Common anxiety disorders among the people of the United States include generalized anxiety disorder, agoraphobia, panic disorder, social anxiety disorder, specific phobia, obsessive-compulsive disorder, post-traumatic stress disorder, and separation anxiety disorder.
While its normal to get nervous or anxious sometimes, especially before a significant life event, anxiety disorders are entirely different matters. If you have anxiety disorders, you may feel anxious most of the time for no good reason or may become excessively anxious about particular things.
For example, it’s reasonable to be nervous about your new job interview, but if you panic and have trouble breathing, you might have an anxiety disorder. If you leave it untreated, an anxiety disorder negatively affects your life in many different ways, including the following:
There are numerous ways in which anxiety disorders can affect your health. Anxiety means you are under persistent stress as if someone or something is threatening you. It may lead to many kinds of problems.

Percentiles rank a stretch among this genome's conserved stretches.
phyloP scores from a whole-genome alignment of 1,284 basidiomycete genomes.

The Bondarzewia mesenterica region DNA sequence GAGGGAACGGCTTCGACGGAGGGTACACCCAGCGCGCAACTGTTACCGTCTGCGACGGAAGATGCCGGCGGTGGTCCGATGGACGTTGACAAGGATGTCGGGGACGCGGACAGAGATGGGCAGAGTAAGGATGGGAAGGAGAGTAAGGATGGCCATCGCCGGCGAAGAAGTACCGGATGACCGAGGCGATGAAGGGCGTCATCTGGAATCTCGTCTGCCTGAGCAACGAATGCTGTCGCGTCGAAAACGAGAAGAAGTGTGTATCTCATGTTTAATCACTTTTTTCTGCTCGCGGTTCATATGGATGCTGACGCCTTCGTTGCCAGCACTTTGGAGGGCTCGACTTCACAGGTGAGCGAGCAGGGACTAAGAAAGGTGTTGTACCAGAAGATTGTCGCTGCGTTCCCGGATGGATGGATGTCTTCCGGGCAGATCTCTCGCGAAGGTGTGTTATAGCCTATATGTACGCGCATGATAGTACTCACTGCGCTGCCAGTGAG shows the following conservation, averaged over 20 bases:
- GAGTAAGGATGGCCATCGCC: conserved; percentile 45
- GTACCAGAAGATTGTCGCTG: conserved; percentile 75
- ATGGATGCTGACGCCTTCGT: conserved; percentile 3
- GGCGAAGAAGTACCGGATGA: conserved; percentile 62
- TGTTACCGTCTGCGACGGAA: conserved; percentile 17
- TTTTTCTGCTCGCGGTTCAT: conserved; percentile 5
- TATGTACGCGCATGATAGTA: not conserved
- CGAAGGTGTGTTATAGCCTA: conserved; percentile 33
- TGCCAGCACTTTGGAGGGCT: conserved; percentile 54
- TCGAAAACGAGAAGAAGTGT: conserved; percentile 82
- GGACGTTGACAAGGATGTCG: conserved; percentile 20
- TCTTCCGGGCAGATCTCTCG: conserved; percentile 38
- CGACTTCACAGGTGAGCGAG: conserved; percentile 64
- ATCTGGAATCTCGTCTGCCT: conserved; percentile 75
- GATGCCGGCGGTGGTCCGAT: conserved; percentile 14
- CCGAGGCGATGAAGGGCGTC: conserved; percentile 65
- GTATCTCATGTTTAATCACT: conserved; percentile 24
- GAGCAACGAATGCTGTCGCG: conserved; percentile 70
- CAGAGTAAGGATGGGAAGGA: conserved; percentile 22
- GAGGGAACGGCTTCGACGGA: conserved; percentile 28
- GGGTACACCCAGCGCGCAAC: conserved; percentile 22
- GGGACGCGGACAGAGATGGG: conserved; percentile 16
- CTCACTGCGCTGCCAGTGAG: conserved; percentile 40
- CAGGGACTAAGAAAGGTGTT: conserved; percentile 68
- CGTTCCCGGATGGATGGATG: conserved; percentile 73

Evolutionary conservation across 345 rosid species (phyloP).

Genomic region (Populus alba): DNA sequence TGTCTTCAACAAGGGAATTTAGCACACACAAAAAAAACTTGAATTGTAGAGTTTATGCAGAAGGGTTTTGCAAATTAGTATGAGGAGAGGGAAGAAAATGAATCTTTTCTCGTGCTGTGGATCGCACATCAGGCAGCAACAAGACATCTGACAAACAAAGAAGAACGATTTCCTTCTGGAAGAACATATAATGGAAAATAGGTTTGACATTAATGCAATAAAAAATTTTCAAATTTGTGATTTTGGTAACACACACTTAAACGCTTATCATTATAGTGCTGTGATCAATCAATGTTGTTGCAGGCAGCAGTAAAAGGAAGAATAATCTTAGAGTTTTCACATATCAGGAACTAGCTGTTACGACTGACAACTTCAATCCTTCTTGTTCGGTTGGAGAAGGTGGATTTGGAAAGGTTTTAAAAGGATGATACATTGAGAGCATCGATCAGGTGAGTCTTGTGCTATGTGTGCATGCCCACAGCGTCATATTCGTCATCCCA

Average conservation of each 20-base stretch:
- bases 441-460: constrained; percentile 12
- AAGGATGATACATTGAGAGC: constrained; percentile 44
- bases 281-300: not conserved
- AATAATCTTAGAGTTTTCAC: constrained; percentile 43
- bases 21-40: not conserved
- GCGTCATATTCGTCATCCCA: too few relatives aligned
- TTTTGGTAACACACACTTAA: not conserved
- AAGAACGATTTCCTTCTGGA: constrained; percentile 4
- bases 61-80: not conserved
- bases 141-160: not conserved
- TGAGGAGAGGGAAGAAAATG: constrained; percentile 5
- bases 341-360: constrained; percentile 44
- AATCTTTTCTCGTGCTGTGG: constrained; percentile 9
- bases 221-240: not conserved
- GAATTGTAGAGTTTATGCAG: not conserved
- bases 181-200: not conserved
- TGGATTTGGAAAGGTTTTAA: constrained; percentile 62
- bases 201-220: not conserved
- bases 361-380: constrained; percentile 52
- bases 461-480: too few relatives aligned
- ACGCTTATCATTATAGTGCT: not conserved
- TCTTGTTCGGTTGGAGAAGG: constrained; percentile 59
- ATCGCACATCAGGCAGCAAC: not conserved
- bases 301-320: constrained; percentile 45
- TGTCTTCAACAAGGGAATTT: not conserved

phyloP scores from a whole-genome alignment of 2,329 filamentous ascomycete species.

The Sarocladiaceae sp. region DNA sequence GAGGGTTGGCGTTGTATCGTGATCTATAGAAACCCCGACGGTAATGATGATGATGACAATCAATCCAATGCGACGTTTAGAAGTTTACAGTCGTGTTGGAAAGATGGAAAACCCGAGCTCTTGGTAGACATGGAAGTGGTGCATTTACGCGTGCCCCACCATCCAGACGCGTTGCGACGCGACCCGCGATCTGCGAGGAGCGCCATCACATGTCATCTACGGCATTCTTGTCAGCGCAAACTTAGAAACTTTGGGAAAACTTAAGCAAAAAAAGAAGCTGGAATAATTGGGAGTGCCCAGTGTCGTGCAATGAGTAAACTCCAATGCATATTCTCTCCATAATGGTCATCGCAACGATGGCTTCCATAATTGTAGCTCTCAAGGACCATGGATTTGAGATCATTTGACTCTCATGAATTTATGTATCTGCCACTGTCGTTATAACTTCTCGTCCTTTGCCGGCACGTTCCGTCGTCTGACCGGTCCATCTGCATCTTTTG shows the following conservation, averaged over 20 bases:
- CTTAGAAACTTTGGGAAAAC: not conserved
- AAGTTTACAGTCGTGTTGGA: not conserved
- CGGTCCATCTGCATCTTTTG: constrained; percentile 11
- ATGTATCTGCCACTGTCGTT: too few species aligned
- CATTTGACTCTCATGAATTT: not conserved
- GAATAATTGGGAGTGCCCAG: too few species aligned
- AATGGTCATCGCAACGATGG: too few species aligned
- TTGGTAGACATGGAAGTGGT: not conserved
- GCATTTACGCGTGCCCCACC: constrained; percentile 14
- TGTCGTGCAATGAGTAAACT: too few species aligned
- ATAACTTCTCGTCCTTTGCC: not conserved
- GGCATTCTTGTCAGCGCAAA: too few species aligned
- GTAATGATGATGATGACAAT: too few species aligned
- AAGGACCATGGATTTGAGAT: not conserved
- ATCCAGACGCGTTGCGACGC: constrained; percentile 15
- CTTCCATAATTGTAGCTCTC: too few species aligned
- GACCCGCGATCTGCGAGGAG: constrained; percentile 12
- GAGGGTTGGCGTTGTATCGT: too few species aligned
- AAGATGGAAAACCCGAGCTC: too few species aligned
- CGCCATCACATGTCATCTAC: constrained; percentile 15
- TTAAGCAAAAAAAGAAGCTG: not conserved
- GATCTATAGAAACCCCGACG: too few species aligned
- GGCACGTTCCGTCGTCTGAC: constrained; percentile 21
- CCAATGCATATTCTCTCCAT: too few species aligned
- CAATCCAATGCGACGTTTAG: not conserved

- Digestive problems
One of the first phase problems caused by anxiety disorders is digestive problems such as stomach cramps, nausea, and diarrhea. You may also lose your appetite, which leads to weight loss. Anxiety disorders also worsen irritable bowel syndrome and Crohn’s disease. Chronic anxiety may impair your immune system, making you more likely to have ulcers.
- Neurological problems
Having an anxiety disorder means that your sympathetic nervous system is working overtime. Your SNS is known as the “fight-or-flight” system, which gets triggered by threats. It acts temporarily to get you out of trouble, but its overactivity can cause severe health problems. Certain biological tasks are the responsibility of the sympathetic nervous system, and others are the responsibilities of the counteracting system, the PNS, or the parasympathetic nervous system. When your SNS is underactive, you may have more difficulty sleeping and healing from illnesses and injuries. You may also have more muscle tension, that leads to headache, backache, and joint pains.
- Cardiovascular problems